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Use of leg length to height ratio to assess the risk of childhood overweight and obesity: results from a longitudinal cohort study.
MedLine Citation:
PMID:  22226032     Owner:  NLM     Status:  In-Data-Review    
PURPOSE: To determine whether leg-length to height ratio (LLHR) measured in children can be used to assess overweight and obese status 3 years later.
METHODS: A total of 1166 children from South Ontario, Canada, were assessed in grade five and again in grade eight were included in this analysis. On the basis of LLHR gender-specific quartile cutoffs in grade five, children were categorized into four groups (Q1[low]-Q4). Gender and age specific cutoffs of body mass index were used to categorize children as overweight/obese or normal weight in grade eight. Multiple logistic regression models were used to examine the overweight/obesity risk association with LLHR.
RESULTS: In comparing those in Q1 of LLHR, we found the odds ratios (OR, 95% confidence interval) of overweight/obese for those in the Q2-Q4 were 0.60 (0.29-1.21), 0.43 (0.21-0.89), and 0.32 (0.15-0.70) for boys and 0.77 (0.36-1.64), 0.60 (0.28-1.29), and 0.27 (0.12-0.62) for girls, respectively. The overweight/obesity risk association with LLHR remains after removing those who were considered overweight/obese at grade five.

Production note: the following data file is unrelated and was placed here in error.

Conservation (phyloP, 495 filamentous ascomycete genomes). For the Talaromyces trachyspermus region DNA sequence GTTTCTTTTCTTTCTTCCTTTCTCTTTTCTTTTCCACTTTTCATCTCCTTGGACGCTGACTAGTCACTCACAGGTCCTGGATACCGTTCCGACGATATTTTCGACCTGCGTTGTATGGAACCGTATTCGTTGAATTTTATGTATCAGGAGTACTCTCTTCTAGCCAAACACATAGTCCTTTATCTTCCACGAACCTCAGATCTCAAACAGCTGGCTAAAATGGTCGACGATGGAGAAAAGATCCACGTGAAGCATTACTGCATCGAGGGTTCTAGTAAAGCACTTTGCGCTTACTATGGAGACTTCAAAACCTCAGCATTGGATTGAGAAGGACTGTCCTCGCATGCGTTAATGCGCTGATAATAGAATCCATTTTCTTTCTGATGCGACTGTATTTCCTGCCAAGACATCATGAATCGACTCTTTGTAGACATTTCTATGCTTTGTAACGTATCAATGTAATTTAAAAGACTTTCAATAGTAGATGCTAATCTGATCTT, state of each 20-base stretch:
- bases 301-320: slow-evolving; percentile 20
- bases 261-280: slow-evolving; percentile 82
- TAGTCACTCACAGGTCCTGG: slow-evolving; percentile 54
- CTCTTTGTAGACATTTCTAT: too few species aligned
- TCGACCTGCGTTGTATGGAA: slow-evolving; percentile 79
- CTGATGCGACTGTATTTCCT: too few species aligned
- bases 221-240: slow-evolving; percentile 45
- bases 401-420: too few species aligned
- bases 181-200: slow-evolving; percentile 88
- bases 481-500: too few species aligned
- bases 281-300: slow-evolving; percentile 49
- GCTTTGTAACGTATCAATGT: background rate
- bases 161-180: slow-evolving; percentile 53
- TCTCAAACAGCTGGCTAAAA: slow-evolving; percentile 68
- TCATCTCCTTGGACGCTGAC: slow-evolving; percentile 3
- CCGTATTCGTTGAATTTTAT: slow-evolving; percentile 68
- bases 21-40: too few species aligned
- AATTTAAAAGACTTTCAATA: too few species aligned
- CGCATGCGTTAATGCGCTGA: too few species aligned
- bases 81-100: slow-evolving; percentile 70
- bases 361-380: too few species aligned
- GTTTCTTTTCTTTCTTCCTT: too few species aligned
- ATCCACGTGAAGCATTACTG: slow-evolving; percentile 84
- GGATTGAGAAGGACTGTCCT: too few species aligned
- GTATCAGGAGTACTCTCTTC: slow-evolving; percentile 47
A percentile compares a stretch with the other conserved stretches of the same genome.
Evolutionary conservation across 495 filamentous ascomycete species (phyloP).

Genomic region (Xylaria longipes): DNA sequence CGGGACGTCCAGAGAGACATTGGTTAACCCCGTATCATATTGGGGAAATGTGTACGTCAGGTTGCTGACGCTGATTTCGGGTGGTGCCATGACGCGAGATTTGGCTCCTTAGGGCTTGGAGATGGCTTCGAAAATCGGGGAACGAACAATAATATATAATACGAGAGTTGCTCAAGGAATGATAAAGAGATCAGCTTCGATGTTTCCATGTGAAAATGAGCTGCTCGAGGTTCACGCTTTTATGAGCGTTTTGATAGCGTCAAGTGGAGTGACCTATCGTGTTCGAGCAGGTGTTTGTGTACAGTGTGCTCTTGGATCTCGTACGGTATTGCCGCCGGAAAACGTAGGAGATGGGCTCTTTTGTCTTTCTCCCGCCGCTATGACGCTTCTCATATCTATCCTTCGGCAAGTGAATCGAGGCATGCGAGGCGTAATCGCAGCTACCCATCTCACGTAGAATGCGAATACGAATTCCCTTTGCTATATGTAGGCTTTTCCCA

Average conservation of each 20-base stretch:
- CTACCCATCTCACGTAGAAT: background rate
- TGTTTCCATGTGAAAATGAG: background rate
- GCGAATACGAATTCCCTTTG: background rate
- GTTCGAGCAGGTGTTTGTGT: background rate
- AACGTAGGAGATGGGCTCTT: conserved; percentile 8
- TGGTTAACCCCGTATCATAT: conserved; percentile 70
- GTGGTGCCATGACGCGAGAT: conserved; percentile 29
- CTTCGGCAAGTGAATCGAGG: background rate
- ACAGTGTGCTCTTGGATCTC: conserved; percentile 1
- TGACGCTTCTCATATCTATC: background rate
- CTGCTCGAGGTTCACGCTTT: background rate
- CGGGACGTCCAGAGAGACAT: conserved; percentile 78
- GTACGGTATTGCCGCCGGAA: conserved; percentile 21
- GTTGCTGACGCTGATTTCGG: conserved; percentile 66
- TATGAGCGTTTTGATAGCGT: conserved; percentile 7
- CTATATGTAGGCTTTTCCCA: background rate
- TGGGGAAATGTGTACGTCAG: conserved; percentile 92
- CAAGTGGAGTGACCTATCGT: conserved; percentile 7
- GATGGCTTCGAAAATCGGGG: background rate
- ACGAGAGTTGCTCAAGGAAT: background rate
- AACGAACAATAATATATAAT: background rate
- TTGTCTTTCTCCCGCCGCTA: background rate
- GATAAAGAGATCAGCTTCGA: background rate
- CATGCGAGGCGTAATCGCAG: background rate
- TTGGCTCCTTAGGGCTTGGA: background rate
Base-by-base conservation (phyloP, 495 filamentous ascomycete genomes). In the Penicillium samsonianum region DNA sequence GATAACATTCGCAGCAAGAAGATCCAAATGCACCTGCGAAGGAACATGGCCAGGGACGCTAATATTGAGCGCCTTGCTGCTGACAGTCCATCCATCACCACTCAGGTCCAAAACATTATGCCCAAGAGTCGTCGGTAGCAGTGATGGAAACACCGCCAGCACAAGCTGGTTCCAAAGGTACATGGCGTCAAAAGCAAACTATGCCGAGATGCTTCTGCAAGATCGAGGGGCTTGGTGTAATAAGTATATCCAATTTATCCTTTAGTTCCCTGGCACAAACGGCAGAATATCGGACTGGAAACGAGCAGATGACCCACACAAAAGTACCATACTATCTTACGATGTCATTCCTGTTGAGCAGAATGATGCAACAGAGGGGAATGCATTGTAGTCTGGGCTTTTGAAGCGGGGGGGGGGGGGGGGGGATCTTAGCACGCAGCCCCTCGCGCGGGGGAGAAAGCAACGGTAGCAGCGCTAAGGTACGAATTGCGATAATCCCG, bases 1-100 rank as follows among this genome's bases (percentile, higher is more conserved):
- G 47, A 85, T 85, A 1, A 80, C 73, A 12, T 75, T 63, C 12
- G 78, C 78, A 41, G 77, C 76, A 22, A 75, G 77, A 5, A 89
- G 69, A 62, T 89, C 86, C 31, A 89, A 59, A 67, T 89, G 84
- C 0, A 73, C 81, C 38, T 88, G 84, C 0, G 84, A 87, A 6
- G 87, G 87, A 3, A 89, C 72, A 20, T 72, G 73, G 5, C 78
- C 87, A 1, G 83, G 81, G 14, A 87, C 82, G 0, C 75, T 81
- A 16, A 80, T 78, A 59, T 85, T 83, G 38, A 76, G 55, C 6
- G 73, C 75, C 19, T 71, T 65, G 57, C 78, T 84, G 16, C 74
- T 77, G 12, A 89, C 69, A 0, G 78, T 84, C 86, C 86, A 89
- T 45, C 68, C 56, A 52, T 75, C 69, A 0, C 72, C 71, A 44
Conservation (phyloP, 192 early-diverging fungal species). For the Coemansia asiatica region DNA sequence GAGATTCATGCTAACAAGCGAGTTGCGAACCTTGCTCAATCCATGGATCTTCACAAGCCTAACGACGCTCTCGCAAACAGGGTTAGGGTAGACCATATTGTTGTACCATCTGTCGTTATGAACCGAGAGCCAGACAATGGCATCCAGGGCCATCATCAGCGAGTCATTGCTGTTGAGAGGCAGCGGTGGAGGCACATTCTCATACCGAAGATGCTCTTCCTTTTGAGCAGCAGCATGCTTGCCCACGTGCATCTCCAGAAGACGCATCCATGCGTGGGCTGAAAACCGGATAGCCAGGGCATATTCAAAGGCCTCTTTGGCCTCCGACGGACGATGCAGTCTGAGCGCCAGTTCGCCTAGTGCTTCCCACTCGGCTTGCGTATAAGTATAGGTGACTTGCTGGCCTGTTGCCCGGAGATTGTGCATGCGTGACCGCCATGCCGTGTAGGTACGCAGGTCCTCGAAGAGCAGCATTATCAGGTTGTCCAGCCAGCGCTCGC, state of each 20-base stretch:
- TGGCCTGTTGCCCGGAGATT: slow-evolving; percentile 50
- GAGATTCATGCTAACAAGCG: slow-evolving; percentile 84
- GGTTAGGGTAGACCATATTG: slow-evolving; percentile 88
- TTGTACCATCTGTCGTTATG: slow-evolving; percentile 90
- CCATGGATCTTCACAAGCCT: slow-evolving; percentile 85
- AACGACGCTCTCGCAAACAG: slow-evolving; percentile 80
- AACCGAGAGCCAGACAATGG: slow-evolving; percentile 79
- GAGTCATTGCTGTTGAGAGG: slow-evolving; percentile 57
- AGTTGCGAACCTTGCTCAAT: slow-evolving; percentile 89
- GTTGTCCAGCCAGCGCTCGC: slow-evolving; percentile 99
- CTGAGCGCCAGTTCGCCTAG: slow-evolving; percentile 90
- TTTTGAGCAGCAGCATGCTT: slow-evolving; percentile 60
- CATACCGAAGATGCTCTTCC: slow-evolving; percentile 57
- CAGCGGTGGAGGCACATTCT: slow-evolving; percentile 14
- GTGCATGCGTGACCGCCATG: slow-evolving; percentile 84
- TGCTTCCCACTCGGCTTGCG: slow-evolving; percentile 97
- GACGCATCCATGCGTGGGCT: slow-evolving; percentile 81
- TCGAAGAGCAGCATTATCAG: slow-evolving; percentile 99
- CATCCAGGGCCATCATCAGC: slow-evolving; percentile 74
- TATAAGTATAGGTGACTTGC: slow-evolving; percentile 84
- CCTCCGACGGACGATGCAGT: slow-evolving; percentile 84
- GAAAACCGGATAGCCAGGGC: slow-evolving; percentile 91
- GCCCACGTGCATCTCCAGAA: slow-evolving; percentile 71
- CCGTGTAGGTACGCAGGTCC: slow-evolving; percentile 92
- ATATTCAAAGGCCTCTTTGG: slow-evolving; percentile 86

CONCLUSIONS: LLHR is associated with risk of childhood overweight/obesity. Further studies are warranted to investigate the role of LLHR on development of obesity.
Jian Liu; Nadia Akseer; Brent E Faught; John Cairney; John Hay
Publication Detail:
Type:  Journal Article    
Journal Detail:
Title:  Annals of epidemiology     Volume:  22     ISSN:  1873-2585     ISO Abbreviation:  Ann Epidemiol     Publication Date:  2012 Feb 
Date Detail:
Created Date:  2012-01-09     Completed Date:  -     Revised Date:  -    
Medline Journal Info:
Nlm Unique ID:  9100013     Medline TA:  Ann Epidemiol     Country:  United States    
Other Details:
Languages:  eng     Pagination:  120-5     Citation Subset:  IM    
Copyright Information:
Copyright © 2012 Elsevier Inc. All rights reserved.
Department of Community Health Sciences, Brock University, St. Catharines, Ontario, Canada.
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